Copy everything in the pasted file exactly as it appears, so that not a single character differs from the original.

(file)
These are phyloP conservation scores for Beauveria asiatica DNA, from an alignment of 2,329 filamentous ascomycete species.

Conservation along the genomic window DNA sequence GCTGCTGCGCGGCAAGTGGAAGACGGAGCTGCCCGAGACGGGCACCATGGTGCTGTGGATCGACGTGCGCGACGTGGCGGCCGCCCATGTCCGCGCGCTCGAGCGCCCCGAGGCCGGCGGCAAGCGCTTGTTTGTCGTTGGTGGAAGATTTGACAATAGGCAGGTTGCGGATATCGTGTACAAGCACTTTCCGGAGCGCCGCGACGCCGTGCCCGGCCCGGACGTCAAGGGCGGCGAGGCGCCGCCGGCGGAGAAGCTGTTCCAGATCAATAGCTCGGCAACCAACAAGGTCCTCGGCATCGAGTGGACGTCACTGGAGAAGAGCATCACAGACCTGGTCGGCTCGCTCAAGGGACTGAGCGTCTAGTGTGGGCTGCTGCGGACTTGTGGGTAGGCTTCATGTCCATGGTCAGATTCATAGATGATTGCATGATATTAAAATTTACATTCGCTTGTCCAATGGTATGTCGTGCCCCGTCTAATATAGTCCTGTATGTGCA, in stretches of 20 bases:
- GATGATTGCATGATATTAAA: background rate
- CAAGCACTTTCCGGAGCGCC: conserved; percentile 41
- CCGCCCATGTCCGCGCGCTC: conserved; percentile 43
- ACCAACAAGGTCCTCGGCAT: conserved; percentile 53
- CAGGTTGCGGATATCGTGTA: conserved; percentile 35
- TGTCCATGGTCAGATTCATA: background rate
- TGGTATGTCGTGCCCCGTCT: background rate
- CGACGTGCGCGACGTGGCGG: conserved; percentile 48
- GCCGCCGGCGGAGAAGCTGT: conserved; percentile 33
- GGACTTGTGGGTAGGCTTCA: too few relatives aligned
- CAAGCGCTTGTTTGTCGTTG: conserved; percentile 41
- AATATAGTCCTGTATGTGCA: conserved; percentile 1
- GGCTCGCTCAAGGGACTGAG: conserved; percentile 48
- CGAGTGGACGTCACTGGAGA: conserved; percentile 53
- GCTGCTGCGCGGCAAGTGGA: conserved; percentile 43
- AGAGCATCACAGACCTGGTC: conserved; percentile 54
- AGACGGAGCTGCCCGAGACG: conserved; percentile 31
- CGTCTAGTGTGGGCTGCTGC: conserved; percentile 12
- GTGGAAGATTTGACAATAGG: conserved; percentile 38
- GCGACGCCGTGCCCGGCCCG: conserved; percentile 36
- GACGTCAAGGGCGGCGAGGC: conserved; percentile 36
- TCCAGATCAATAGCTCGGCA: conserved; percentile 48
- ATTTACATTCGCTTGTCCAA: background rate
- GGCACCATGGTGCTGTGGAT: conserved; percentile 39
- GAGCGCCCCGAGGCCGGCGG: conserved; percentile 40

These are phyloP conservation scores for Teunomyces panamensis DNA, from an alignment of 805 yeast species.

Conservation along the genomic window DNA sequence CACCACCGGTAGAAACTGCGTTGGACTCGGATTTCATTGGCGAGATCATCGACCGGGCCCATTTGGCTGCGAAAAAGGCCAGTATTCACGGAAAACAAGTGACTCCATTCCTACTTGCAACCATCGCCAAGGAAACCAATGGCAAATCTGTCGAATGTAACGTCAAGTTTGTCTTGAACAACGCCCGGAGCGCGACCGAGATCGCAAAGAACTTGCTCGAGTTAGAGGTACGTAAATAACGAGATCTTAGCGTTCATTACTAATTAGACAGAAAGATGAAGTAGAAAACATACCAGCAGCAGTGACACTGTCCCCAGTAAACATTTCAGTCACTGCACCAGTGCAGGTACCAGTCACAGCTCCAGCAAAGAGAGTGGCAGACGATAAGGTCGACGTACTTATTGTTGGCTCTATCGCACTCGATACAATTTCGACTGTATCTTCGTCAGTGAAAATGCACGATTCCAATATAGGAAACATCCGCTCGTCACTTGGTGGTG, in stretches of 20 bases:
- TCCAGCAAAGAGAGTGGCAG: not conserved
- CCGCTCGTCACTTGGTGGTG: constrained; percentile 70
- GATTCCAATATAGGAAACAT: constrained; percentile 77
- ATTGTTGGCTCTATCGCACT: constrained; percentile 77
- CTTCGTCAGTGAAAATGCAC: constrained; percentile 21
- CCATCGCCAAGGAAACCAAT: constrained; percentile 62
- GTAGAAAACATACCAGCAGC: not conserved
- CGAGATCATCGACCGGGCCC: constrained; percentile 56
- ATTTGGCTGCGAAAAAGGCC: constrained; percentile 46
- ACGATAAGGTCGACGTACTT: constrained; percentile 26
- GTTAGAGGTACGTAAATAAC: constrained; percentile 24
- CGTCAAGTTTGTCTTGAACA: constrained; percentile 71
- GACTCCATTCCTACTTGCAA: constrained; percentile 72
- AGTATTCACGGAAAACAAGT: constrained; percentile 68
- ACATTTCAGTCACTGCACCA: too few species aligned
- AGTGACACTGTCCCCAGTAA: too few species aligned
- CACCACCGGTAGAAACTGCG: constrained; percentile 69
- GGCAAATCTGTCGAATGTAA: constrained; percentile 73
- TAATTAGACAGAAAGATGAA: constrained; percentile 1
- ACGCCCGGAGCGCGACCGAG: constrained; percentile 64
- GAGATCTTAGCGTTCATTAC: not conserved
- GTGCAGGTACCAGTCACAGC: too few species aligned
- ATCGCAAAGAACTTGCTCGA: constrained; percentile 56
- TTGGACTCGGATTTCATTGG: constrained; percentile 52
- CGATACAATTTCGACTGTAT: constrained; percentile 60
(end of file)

These are phyloP conservation scores for Beauveria asiatica DNA, from an alignment of 2,329 filamentous ascomycete species.

Conservation along the genomic window DNA sequence GCTGCTGCGCGGCAAGTGGAAGACGGAGCTGCCCGAGACGGGCACCATGGTGCTGTGGATCGACGTGCGCGACGTGGCGGCCGCCCATGTCCGCGCGCTCGAGCGCCCCGAGGCCGGCGGCAAGCGCTTGTTTGTCGTTGGTGGAAGATTTGACAATAGGCAGGTTGCGGATATCGTGTACAAGCACTTTCCGGAGCGCCGCGACGCCGTGCCCGGCCCGGACGTCAAGGGCGGCGAGGCGCCGCCGGCGGAGAAGCTGTTCCAGATCAATAGCTCGGCAACCAACAAGGTCCTCGGCATCGAGTGGACGTCACTGGAGAAGAGCATCACAGACCTGGTCGGCTCGCTCAAGGGACTGAGCGTCTAGTGTGGGCTGCTGCGGACTTGTGGGTAGGCTTCATGTCCATGGTCAGATTCATAGATGATTGCATGATATTAAAATTTACATTCGCTTGTCCAATGGTATGTCGTGCCCCGTCTAATATAGTCCTGTATGTGCA, in stretches of 20 bases:
- GATGATTGCATGATATTAAA: background rate
- CAAGCACTTTCCGGAGCGCC: conserved; percentile 41
- CCGCCCATGTCCGCGCGCTC: conserved; percentile 43
- ACCAACAAGGTCCTCGGCAT: conserved; percentile 53
- CAGGTTGCGGATATCGTGTA: conserved; percentile 35
- TGTCCATGGTCAGATTCATA: background rate
- TGGTATGTCGTGCCCCGTCT: background rate
- CGACGTGCGCGACGTGGCGG: conserved; percentile 48
- GCCGCCGGCGGAGAAGCTGT: conserved; percentile 33
- GGACTTGTGGGTAGGCTTCA: too few relatives aligned
- CAAGCGCTTGTTTGTCGTTG: conserved; percentile 41
- AATATAGTCCTGTATGTGCA: conserved; percentile 1
- GGCTCGCTCAAGGGACTGAG: conserved; percentile 48
- CGAGTGGACGTCACTGGAGA: conserved; percentile 53
- GCTGCTGCGCGGCAAGTGGA: conserved; percentile 43
- AGAGCATCACAGACCTGGTC: conserved; percentile 54
- AGACGGAGCTGCCCGAGACG: conserved; percentile 31
- CGTCTAGTGTGGGCTGCTGC: conserved; percentile 12
- GTGGAAGATTTGACAATAGG: conserved; percentile 38
- GCGACGCCGTGCCCGGCCCG: conserved; percentile 36
- GACGTCAAGGGCGGCGAGGC: conserved; percentile 36
- TCCAGATCAATAGCTCGGCA: conserved; percentile 48
- ATTTACATTCGCTTGTCCAA: background rate
- GGCACCATGGTGCTGTGGAT: conserved; percentile 39
- GAGCGCCCCGAGGCCGGCGG: conserved; percentile 40

These are phyloP conservation scores for Teunomyces panamensis DNA, from an alignment of 805 yeast species.

Conservation along the genomic window DNA sequence CACCACCGGTAGAAACTGCGTTGGACTCGGATTTCATTGGCGAGATCATCGACCGGGCCCATTTGGCTGCGAAAAAGGCCAGTATTCACGGAAAACAAGTGACTCCATTCCTACTTGCAACCATCGCCAAGGAAACCAATGGCAAATCTGTCGAATGTAACGTCAAGTTTGTCTTGAACAACGCCCGGAGCGCGACCGAGATCGCAAAGAACTTGCTCGAGTTAGAGGTACGTAAATAACGAGATCTTAGCGTTCATTACTAATTAGACAGAAAGATGAAGTAGAAAACATACCAGCAGCAGTGACACTGTCCCCAGTAAACATTTCAGTCACTGCACCAGTGCAGGTACCAGTCACAGCTCCAGCAAAGAGAGTGGCAGACGATAAGGTCGACGTACTTATTGTTGGCTCTATCGCACTCGATACAATTTCGACTGTATCTTCGTCAGTGAAAATGCACGATTCCAATATAGGAAACATCCGCTCGTCACTTGGTGGTG, in stretches of 20 bases:
- TCCAGCAAAGAGAGTGGCAG: not conserved
- CCGCTCGTCACTTGGTGGTG: constrained; percentile 70
- GATTCCAATATAGGAAACAT: constrained; percentile 77
- ATTGTTGGCTCTATCGCACT: constrained; percentile 77
- CTTCGTCAGTGAAAATGCAC: constrained; percentile 21
- CCATCGCCAAGGAAACCAAT: constrained; percentile 62
- GTAGAAAACATACCAGCAGC: not conserved
- CGAGATCATCGACCGGGCCC: constrained; percentile 56
- ATTTGGCTGCGAAAAAGGCC: constrained; percentile 46
- ACGATAAGGTCGACGTACTT: constrained; percentile 26
- GTTAGAGGTACGTAAATAAC: constrained; percentile 24
- CGTCAAGTTTGTCTTGAACA: constrained; percentile 71
- GACTCCATTCCTACTTGCAA: constrained; percentile 72
- AGTATTCACGGAAAACAAGT: constrained; percentile 68
- ACATTTCAGTCACTGCACCA: too few species aligned
- AGTGACACTGTCCCCAGTAA: too few species aligned
- CACCACCGGTAGAAACTGCG: constrained; percentile 69
- GGCAAATCTGTCGAATGTAA: constrained; percentile 73
- TAATTAGACAGAAAGATGAA: constrained; percentile 1
- ACGCCCGGAGCGCGACCGAG: constrained; percentile 64
- GAGATCTTAGCGTTCATTAC: not conserved
- GTGCAGGTACCAGTCACAGC: too few species aligned
- ATCGCAAAGAACTTGCTCGA: constrained; percentile 56
- TTGGACTCGGATTTCATTGG: constrained; percentile 52
- CGATACAATTTCGACTGTAT: constrained; percentile 60